Consider this passage from the book of Luke (taken from biblegateway.com’s NASB translation):
11 It happened that while [a]Jesus was praying in a certain place, after He had finished, one of His disciples said to Him, “Lord, teach us to pray just as John also taught his disciples.” 2 And He said to them, “When you pray, say:
‘[b]Father, hallowed be Your name.
Your kingdom come.
3 ‘Give us each day our [c]daily bread.
4 ‘And forgive us our sins,
For we ourselves also forgive everyone who is indebted to us.
And lead us not into temptation.’”
5 Then He said to them, “[d]Suppose one of you has a friend, and goes to him at midnight and says to him, ‘Friend, lend me three loaves; 6 for a friend of mine has come to me from a journey, and I have nothing to set before him’; 7 and from inside he answers and says, ‘Do not bother me; the door has already been shut and my children [e]and I are in bed; I cannot get up and give you anything.’ 8 I tell you, even though he will not get up and give him anything because he is his friend, yet because of his [f]persistence he will get up and give him as much as he needs.
9 “So I say to you, [g]ask, and it will be given to you; [h]seek, and you will find; [i]knock, and it will be opened to you. 10 For everyone who asks, receives; and he who seeks, finds; and to him who knocks, it will be opened.
During my exceptionally painful months after breaking up with Stacey, a girl that I dated for 4.5 years, I had this passage take on a completely new and tangible meaning to me. In particular, verse 3 was brought to my attention. This was always the least meaningful part of this passage to me, but now, by far, it’s the most important. Let me provide some back-story to this.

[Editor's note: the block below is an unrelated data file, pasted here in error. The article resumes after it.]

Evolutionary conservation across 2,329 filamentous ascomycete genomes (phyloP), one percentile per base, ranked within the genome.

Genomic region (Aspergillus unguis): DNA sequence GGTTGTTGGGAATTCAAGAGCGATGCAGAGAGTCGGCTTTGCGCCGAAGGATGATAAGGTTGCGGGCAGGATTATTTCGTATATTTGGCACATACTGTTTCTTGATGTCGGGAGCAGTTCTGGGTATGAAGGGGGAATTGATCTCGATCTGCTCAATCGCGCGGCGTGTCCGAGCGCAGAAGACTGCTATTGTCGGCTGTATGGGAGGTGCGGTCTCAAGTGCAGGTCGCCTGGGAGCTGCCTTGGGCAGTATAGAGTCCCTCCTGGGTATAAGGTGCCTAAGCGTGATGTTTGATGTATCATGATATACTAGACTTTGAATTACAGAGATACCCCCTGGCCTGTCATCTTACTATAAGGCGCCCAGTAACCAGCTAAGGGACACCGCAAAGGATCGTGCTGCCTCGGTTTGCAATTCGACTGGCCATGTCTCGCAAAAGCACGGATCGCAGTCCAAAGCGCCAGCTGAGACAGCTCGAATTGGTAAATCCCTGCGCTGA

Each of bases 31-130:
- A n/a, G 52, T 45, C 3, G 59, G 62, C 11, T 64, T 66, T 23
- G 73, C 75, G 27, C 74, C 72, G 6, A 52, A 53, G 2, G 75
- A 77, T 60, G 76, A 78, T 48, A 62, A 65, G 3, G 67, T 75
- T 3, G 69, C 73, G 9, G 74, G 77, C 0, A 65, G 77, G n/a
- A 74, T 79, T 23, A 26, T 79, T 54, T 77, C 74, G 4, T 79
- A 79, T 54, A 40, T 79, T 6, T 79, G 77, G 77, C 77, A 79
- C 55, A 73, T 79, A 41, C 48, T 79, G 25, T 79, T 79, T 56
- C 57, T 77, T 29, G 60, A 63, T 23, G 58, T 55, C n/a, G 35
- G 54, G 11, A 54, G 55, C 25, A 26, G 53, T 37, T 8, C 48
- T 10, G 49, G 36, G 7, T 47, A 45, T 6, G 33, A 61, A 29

When I was trying to get Stacey back, I was convinced that she was the woman that I was to marry and that I wholeheartedly wanted to marry. So when I was completely rejected, ignored and was told not to contact her, a storm within me, unlike anything I had ever gone through, was unleashed. I had no idea what was coming at that time nor how long the pain would last for. It stirred up all of my greatest insecurities, most of my near and long-term fears, and was the loneliest time I’ve ever experienced in my life. I felt physically alone, mentally alone, emotionally alone – completely alone. There have been many times before when I felt very alone, but this time was different. This time I felt disproportionately alone and abandoned. I felt like nobody – not my family, not my closest friends, not even myself, had the answers of how to feel better. And then, a wise person in my life gave me great counsel as a gift from God. He told me to ask God to give me my daily bread, to literally provide what I needed in any shape or form, each and every day. It was to be a step-by-step, day-by-day journey. I decided at that time that since I have no other hope, it was either trust that the God I profess my trust in, would actually provide what I need to be whole again, and in the appropriate timing, or die. I realized I’d never actually had to do that before in my entire life – at least not nearly to that magnitude.